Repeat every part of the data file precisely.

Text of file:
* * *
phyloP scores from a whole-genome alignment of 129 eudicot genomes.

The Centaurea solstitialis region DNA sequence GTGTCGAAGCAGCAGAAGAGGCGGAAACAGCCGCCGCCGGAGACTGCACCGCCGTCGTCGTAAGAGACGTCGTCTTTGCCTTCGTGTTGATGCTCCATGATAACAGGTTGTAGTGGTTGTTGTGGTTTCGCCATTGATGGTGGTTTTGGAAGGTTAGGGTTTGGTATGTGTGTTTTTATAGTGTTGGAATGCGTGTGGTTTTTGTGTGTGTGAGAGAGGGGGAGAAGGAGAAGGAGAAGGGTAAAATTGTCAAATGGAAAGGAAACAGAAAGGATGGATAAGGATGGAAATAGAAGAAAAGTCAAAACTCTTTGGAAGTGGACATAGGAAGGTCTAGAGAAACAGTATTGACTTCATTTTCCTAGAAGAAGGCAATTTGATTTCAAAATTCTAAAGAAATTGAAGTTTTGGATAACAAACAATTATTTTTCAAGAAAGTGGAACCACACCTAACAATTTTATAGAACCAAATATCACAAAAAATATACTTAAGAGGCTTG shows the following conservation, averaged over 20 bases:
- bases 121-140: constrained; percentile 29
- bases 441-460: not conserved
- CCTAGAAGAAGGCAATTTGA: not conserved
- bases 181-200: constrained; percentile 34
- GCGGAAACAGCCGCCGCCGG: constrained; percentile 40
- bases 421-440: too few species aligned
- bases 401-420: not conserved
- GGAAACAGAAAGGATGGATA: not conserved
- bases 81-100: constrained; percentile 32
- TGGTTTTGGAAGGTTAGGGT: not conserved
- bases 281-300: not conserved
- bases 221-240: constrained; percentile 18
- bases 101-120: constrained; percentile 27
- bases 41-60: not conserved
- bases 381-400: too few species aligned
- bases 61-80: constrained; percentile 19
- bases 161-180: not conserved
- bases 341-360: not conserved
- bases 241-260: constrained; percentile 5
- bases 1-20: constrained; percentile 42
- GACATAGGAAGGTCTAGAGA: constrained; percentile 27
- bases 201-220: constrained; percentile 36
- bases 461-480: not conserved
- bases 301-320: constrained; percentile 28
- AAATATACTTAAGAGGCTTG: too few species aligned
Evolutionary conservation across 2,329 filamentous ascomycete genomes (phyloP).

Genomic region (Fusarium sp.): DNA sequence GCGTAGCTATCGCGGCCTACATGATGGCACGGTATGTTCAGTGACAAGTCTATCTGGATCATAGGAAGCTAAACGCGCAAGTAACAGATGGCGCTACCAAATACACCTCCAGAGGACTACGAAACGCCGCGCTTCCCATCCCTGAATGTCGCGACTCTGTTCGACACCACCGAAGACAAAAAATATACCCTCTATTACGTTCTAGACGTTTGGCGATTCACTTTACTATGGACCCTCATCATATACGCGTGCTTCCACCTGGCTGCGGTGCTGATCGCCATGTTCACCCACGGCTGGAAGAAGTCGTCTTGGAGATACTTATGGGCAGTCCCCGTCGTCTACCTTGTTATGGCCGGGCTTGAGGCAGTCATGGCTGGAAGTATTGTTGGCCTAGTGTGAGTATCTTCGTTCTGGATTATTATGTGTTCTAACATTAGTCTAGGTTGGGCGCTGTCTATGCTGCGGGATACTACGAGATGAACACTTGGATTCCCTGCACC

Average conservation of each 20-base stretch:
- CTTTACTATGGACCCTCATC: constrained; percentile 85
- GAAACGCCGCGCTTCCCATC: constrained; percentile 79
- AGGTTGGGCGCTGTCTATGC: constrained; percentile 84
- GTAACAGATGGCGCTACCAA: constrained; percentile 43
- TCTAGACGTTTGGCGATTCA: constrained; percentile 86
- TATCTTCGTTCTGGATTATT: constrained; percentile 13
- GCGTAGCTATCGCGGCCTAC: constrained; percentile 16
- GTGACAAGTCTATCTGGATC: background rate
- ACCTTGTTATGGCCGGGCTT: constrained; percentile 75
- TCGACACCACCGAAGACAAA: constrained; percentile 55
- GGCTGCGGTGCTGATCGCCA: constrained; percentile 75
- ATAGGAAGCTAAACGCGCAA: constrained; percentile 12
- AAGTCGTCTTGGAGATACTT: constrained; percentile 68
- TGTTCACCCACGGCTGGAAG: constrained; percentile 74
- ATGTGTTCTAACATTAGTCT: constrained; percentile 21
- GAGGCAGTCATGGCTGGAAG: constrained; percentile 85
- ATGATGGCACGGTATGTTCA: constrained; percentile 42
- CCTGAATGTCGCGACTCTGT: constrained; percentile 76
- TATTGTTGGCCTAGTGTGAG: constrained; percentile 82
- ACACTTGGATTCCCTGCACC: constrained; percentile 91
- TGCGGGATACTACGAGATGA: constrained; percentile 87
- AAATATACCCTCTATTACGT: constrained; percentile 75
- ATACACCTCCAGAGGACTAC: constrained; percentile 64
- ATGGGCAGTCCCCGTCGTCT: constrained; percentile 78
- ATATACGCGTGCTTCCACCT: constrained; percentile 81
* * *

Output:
phyloP scores from a whole-genome alignment of 129 eudicot genomes.

The Centaurea solstitialis region DNA sequence GTGTCGAAGCAGCAGAAGAGGCGGAAACAGCCGCCGCCGGAGACTGCACCGCCGTCGTCGTAAGAGACGTCGTCTTTGCCTTCGTGTTGATGCTCCATGATAACAGGTTGTAGTGGTTGTTGTGGTTTCGCCATTGATGGTGGTTTTGGAAGGTTAGGGTTTGGTATGTGTGTTTTTATAGTGTTGGAATGCGTGTGGTTTTTGTGTGTGTGAGAGAGGGGGAGAAGGAGAAGGAGAAGGGTAAAATTGTCAAATGGAAAGGAAACAGAAAGGATGGATAAGGATGGAAATAGAAGAAAAGTCAAAACTCTTTGGAAGTGGACATAGGAAGGTCTAGAGAAACAGTATTGACTTCATTTTCCTAGAAGAAGGCAATTTGATTTCAAAATTCTAAAGAAATTGAAGTTTTGGATAACAAACAATTATTTTTCAAGAAAGTGGAACCACACCTAACAATTTTATAGAACCAAATATCACAAAAAATATACTTAAGAGGCTTG shows the following conservation, averaged over 20 bases:
- bases 121-140: constrained; percentile 29
- bases 441-460: not conserved
- CCTAGAAGAAGGCAATTTGA: not conserved
- bases 181-200: constrained; percentile 34
- GCGGAAACAGCCGCCGCCGG: constrained; percentile 40
- bases 421-440: too few species aligned
- bases 401-420: not conserved
- GGAAACAGAAAGGATGGATA: not conserved
- bases 81-100: constrained; percentile 32
- TGGTTTTGGAAGGTTAGGGT: not conserved
- bases 281-300: not conserved
- bases 221-240: constrained; percentile 18
- bases 101-120: constrained; percentile 27
- bases 41-60: not conserved
- bases 381-400: too few species aligned
- bases 61-80: constrained; percentile 19
- bases 161-180: not conserved
- bases 341-360: not conserved
- bases 241-260: constrained; percentile 5
- bases 1-20: constrained; percentile 42
- GACATAGGAAGGTCTAGAGA: constrained; percentile 27
- bases 201-220: constrained; percentile 36
- bases 461-480: not conserved
- bases 301-320: constrained; percentile 28
- AAATATACTTAAGAGGCTTG: too few species aligned
Evolutionary conservation across 2,329 filamentous ascomycete genomes (phyloP).

Genomic region (Fusarium sp.): DNA sequence GCGTAGCTATCGCGGCCTACATGATGGCACGGTATGTTCAGTGACAAGTCTATCTGGATCATAGGAAGCTAAACGCGCAAGTAACAGATGGCGCTACCAAATACACCTCCAGAGGACTACGAAACGCCGCGCTTCCCATCCCTGAATGTCGCGACTCTGTTCGACACCACCGAAGACAAAAAATATACCCTCTATTACGTTCTAGACGTTTGGCGATTCACTTTACTATGGACCCTCATCATATACGCGTGCTTCCACCTGGCTGCGGTGCTGATCGCCATGTTCACCCACGGCTGGAAGAAGTCGTCTTGGAGATACTTATGGGCAGTCCCCGTCGTCTACCTTGTTATGGCCGGGCTTGAGGCAGTCATGGCTGGAAGTATTGTTGGCCTAGTGTGAGTATCTTCGTTCTGGATTATTATGTGTTCTAACATTAGTCTAGGTTGGGCGCTGTCTATGCTGCGGGATACTACGAGATGAACACTTGGATTCCCTGCACC

Average conservation of each 20-base stretch:
- CTTTACTATGGACCCTCATC: constrained; percentile 85
- GAAACGCCGCGCTTCCCATC: constrained; percentile 79
- AGGTTGGGCGCTGTCTATGC: constrained; percentile 84
- GTAACAGATGGCGCTACCAA: constrained; percentile 43
- TCTAGACGTTTGGCGATTCA: constrained; percentile 86
- TATCTTCGTTCTGGATTATT: constrained; percentile 13
- GCGTAGCTATCGCGGCCTAC: constrained; percentile 16
- GTGACAAGTCTATCTGGATC: background rate
- ACCTTGTTATGGCCGGGCTT: constrained; percentile 75
- TCGACACCACCGAAGACAAA: constrained; percentile 55
- GGCTGCGGTGCTGATCGCCA: constrained; percentile 75
- ATAGGAAGCTAAACGCGCAA: constrained; percentile 12
- AAGTCGTCTTGGAGATACTT: constrained; percentile 68
- TGTTCACCCACGGCTGGAAG: constrained; percentile 74
- ATGTGTTCTAACATTAGTCT: constrained; percentile 21
- GAGGCAGTCATGGCTGGAAG: constrained; percentile 85
- ATGATGGCACGGTATGTTCA: constrained; percentile 42
- CCTGAATGTCGCGACTCTGT: constrained; percentile 76
- TATTGTTGGCCTAGTGTGAG: constrained; percentile 82
- ACACTTGGATTCCCTGCACC: constrained; percentile 91
- TGCGGGATACTACGAGATGA: constrained; percentile 87
- AAATATACCCTCTATTACGT: constrained; percentile 75
- ATACACCTCCAGAGGACTAC: constrained; percentile 64
- ATGGGCAGTCCCCGTCGTCT: constrained; percentile 78
- ATATACGCGTGCTTCCACCT: constrained; percentile 81